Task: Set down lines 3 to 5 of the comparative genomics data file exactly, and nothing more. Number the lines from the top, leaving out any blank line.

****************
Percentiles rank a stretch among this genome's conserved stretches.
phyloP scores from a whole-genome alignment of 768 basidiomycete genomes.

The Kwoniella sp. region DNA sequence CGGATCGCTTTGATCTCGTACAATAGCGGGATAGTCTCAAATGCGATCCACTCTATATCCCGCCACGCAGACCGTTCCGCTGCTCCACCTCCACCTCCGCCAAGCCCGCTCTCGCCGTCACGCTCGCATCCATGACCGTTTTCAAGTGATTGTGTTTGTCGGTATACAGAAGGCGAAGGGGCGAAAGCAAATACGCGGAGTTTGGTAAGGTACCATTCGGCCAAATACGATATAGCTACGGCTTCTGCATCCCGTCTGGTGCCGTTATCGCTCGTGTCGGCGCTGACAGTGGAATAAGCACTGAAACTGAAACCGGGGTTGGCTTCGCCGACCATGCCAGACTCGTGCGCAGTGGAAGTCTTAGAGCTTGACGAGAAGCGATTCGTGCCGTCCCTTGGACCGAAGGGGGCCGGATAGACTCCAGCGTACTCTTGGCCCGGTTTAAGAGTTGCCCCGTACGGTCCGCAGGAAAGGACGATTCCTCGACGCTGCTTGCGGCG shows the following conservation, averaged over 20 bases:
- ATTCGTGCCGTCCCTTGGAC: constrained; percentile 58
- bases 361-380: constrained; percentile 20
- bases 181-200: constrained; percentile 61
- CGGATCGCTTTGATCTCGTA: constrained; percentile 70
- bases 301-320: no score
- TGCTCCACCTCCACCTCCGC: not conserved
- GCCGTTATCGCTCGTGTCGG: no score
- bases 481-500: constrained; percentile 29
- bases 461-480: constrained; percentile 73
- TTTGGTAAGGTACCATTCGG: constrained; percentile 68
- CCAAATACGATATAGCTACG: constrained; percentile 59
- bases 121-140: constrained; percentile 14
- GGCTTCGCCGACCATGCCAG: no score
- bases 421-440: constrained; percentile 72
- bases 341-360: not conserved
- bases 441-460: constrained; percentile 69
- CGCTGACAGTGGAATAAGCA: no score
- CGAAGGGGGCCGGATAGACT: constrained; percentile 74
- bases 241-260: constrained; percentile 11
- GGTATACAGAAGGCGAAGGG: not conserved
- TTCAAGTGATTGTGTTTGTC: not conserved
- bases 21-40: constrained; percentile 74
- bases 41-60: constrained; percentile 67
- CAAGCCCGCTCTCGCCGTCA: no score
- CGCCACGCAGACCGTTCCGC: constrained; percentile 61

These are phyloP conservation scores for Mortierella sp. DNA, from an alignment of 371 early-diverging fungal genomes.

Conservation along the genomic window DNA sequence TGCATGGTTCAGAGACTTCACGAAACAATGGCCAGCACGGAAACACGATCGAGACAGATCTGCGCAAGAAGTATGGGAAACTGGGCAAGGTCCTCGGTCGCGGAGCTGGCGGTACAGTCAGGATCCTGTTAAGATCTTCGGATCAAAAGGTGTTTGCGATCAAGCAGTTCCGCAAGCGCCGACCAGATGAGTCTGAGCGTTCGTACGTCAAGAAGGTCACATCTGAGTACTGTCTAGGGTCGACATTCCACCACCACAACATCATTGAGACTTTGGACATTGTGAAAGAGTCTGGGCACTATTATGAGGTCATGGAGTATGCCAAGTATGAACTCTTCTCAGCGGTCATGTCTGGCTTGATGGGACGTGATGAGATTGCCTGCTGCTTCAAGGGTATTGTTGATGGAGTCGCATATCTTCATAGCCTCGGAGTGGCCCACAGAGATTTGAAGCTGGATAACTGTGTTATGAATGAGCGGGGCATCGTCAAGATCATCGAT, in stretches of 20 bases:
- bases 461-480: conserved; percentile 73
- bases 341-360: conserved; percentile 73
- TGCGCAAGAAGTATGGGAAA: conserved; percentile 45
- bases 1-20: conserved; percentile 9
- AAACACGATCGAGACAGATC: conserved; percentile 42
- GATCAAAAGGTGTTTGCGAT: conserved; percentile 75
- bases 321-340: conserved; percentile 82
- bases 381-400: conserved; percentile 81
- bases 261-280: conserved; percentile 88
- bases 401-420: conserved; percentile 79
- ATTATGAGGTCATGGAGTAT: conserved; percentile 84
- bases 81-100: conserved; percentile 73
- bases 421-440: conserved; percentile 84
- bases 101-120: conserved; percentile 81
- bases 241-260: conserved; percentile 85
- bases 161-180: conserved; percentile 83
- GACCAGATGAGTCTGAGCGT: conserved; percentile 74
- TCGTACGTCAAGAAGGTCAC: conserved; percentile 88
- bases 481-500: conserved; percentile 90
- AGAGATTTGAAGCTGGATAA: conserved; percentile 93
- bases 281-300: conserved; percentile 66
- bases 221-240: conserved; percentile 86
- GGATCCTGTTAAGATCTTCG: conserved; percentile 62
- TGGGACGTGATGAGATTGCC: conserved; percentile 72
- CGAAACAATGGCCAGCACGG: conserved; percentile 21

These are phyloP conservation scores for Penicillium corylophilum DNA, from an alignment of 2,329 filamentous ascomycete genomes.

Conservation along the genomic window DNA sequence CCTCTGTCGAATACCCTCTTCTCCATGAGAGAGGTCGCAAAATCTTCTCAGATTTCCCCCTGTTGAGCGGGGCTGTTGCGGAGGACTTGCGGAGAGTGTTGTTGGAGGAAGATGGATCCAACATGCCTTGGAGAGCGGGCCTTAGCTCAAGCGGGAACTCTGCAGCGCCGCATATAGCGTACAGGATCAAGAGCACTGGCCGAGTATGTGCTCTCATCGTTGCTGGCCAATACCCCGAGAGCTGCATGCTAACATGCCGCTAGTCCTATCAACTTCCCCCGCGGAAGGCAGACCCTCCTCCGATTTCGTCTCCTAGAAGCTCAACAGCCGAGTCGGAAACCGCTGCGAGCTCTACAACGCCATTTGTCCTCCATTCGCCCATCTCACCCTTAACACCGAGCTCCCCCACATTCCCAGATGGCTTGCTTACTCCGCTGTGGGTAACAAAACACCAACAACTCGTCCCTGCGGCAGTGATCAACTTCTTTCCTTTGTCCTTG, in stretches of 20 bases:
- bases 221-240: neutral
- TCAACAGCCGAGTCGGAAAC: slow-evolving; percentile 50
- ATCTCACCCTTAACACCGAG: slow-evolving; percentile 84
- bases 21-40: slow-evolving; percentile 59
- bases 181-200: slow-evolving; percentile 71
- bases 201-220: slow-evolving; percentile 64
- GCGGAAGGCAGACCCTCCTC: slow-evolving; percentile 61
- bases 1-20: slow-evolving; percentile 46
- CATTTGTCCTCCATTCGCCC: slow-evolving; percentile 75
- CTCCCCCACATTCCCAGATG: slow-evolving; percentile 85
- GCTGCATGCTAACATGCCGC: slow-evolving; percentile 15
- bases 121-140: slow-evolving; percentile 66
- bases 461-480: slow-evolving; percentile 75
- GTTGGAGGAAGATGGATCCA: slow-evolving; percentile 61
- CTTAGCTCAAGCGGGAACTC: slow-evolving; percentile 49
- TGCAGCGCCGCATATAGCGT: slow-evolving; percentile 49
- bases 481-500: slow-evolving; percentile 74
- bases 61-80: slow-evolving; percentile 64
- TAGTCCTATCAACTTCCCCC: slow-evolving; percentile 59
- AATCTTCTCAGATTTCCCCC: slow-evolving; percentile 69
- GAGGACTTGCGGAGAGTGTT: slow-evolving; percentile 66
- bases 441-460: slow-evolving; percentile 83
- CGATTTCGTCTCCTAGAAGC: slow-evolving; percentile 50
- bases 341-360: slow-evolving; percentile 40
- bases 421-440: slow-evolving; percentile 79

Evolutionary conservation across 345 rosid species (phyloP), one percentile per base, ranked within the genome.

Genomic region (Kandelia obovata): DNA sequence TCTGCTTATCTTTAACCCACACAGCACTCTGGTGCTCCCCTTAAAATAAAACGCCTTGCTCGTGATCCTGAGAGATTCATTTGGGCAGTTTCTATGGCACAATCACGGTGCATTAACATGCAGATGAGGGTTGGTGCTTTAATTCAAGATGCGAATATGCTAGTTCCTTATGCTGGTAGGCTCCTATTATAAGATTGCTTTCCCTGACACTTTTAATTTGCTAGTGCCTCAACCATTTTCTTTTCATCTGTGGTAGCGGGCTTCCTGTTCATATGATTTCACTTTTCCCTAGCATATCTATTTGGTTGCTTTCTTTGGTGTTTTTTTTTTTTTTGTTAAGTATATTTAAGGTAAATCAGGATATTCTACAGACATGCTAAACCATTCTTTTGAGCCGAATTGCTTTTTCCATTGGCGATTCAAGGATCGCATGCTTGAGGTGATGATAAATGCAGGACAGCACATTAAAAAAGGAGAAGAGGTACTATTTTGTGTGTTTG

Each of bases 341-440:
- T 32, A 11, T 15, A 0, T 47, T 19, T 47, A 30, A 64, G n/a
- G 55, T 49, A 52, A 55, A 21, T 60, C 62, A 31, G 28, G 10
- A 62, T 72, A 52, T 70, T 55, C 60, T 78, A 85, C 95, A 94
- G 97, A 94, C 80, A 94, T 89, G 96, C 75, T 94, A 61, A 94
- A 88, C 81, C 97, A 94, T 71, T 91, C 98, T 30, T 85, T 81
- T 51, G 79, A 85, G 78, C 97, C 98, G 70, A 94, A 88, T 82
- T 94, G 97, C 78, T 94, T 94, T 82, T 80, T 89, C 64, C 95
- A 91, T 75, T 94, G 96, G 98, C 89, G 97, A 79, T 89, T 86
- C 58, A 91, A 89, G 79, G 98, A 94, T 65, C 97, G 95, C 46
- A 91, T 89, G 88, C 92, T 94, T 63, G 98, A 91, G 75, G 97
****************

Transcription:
The Kwoniella sp. region DNA sequence CGGATCGCTTTGATCTCGTACAATAGCGGGATAGTCTCAAATGCGATCCACTCTATATCCCGCCACGCAGACCGTTCCGCTGCTCCACCTCCACCTCCGCCAAGCCCGCTCTCGCCGTCACGCTCGCATCCATGACCGTTTTCAAGTGATTGTGTTTGTCGGTATACAGAAGGCGAAGGGGCGAAAGCAAATACGCGGAGTTTGGTAAGGTACCATTCGGCCAAATACGATATAGCTACGGCTTCTGCATCCCGTCTGGTGCCGTTATCGCTCGTGTCGGCGCTGACAGTGGAATAAGCACTGAAACTGAAACCGGGGTTGGCTTCGCCGACCATGCCAGACTCGTGCGCAGTGGAAGTCTTAGAGCTTGACGAGAAGCGATTCGTGCCGTCCCTTGGACCGAAGGGGGCCGGATAGACTCCAGCGTACTCTTGGCCCGGTTTAAGAGTTGCCCCGTACGGTCCGCAGGAAAGGACGATTCCTCGACGCTGCTTGCGGCG shows the following conservation, averaged over 20 bases:
- ATTCGTGCCGTCCCTTGGAC: constrained; percentile 58
- bases 361-380: constrained; percentile 20